2017 Mitsubishi Outlander: Car Seat Check

img325441581 1486420209017 jpg 2017 Mitsubishi Outlander | photo by Evan Sears

Editor’s note: This Car Seat Check was written in October 2015 about the 2016 Mitsubishi Outlander. Little of substance has changed with this year’s model. To see what’s new for 2017, click here, or check out a side-by-side comparison of the two model years.

CARS.COM — For families on a budget looking for three rows of seats, the 2016 Mitsubishi Outlander might be appealing. It won’s Most Affordable Three-Row Crossover for 2015 award, which looks at a car’s purchase price, fuel costs for five years and residual values. When it comes to child-safety seats, the seven-passenger Outlander performs well until you get into the third row — or try to. Its third-row access would be a squeeze for everyone but the tiniest of kids. Because the third row doesn’t have any Latch or tether anchors, the only car seats that can be installed back there are booster seats. We tested a 2016 Outlander GT with leather seats.

More Car Seat Checks

How many car seats fit in the second row? Two

How many car seats fit in the third row? Two, but boosters only

What We Like

  • The two sets of lower Latch anchors in the middle row’s outboard seats were easy to access in the seat bight. The leather cushions moved easily out of the way to expose the lower Latch anchors.
  • With the second row slid all the way back, we were able to easily install the rear-facing convertible and infant-safety seats. There was no need to move the front passenger seat forward to fit either car seat behind it.
  • The forward-facing convertible installed easily until it came time to connect to the tether anchor.
  • In the second row, the booster installed easily, and the buckle sits high enough on a stable base so kids can easily grasp it.

What We Don’t

  • There are three tether anchors near the top of the second row’s seatbacks, but it was tricky to connect to them because there wasn’t enough clearance around the tether anchor bar. The plastic housing that surrounds the anchor is too close to the bar, interfering with connection. Angling the hook allowed our tester to connect it to the tether anchor.
  • There are no lower Latch or tether anchors in the third row, which limits the kinds of car seats families can use.
  • The Outlander’s side walls in the third row jut out, taking up valuable space for the booster seat. These walls pushed the booster just enough that the seat belt buckle sat right against its base, making it difficult for our tester to buckle up; a child would also have a tough time of it. Making matters worse, the buckle is recessed between the back and bottom cushions.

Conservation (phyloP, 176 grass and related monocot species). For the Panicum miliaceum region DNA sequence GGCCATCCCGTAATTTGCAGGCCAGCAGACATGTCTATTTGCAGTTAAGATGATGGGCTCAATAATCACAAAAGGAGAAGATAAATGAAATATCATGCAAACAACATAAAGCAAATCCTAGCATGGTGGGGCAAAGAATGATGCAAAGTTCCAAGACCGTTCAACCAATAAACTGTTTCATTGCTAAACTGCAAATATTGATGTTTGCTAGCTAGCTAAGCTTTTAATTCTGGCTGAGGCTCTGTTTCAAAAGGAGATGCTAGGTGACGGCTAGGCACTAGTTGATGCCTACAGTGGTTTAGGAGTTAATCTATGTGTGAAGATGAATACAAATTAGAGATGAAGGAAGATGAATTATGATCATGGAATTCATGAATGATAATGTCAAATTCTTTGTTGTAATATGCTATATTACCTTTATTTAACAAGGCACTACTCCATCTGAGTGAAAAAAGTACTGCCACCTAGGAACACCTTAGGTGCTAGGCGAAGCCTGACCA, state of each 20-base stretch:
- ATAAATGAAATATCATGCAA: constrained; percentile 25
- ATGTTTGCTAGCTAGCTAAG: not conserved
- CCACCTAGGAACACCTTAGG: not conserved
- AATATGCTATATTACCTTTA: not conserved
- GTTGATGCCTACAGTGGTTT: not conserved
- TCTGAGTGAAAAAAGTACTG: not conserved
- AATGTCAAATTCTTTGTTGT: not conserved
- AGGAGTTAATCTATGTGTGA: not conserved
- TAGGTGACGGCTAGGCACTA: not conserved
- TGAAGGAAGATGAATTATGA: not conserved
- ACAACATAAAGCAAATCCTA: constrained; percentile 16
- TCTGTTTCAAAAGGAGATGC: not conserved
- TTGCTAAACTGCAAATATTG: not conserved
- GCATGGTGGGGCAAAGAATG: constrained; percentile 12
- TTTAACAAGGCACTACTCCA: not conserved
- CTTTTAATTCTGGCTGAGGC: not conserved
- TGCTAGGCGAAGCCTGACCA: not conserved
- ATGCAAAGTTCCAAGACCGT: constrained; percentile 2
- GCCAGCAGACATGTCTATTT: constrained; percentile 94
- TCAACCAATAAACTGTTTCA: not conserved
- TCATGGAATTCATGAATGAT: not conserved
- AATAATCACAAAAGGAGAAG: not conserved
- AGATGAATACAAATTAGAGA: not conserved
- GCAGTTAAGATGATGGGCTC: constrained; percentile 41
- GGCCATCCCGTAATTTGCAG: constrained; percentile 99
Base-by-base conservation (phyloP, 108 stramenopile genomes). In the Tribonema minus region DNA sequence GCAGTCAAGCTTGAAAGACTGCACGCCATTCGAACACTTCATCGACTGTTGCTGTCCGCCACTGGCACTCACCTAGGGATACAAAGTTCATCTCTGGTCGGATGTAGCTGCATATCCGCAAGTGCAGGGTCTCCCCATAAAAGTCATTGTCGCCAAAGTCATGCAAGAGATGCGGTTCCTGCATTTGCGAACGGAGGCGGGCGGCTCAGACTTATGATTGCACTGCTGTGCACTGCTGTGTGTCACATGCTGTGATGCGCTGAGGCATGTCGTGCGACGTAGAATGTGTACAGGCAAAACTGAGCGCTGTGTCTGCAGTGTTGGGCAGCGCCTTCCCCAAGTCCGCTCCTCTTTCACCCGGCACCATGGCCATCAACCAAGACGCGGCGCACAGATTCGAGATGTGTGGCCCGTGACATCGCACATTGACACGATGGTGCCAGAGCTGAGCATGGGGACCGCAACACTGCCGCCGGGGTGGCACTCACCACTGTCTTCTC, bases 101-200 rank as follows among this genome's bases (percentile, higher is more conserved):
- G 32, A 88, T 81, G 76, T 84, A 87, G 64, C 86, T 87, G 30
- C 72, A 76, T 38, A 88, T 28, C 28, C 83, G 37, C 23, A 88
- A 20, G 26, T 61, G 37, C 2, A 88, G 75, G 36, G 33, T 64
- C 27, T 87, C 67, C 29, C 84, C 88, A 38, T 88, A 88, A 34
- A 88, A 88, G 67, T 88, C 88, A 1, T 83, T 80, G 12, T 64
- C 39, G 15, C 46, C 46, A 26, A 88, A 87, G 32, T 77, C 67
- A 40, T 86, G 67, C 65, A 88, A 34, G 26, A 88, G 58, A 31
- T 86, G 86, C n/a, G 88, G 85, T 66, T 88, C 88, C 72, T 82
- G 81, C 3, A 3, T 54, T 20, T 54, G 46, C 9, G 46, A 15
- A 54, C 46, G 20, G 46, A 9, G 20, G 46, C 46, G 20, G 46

• The second-row seat folds and slides forward with the pull of a lever, but it doesn’t create enough space for good access to the third row. Smaller kids in or out of boosters should be able to get to the third row, but taller teens and adults will have a tough time.
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Grading Scale

A: Plenty of room for the car seat and the child; doesn’t impact driver or front-passenger legroom. Easy to find and connect to Latch and tether anchors. No fit issues involving head restraint or seat contouring. Easy access to the third row.  

B: Plenty of room. One fit or connection issue. Some problems accessing third row when available.

C: Marginal room. Two fit or connection issues. Difficult to access third row when available.

D: Insufficient room. Two or more fit or connection issues.

F: Does not fit or is unsafe.

About’s Car Seat Checks

Editors Jennifer Geiger and Jennifer Newman are certified child safety seat installation technicians.

For the Car Seat Check, we use a Graco SnugRide Classic Connect 30 infant-safety seat, a Britax Marathon convertible seat and Graco TurboBooster seat. The front seats are adjusted for a 6-foot driver and a 5-foot-8 passenger. The three child seats are installed in the second row. The booster seat sits behind the driver’s seat, and the infant and convertible seats are installed behind the front passenger seat.

We also install the forward-facing convertible in the second row’s middle seat with the booster and infant seat in the outboard seats to see if three car seats will fit; a child sitting in the booster seat must be able to reach the seat belt buckle. If there’s a third row, we install the booster seat and a forward-facing convertible. To learn more about how we conduct our Car Seat Checks, go here.

Parents should also remember that they can use the Latch system or a seat belt to install a car seat, and that Latch anchors have a weight limit of 65 pounds, including the weight of the child and the weight of the seat itself.

Photo of Jennifer Newman
Editor-in-Chief Jennifer Newman is a journalist with more than 25 years of experience, including 15 years as an automotive journalist at Jennifer leads the Editorial team in its mission of helping car shoppers find the vehicle that best fits their life. A mom of two, she’s graduated from kids in car seats to teens behind the steering wheel. She’s also a certified car-seat technician with more than 12 years of experience, as well as member of the World Car Jury, Automotive Press Association and Midwest Automotive Media Association. LinkedIn: Instagram: @jennilnewman Email Jennifer Newman

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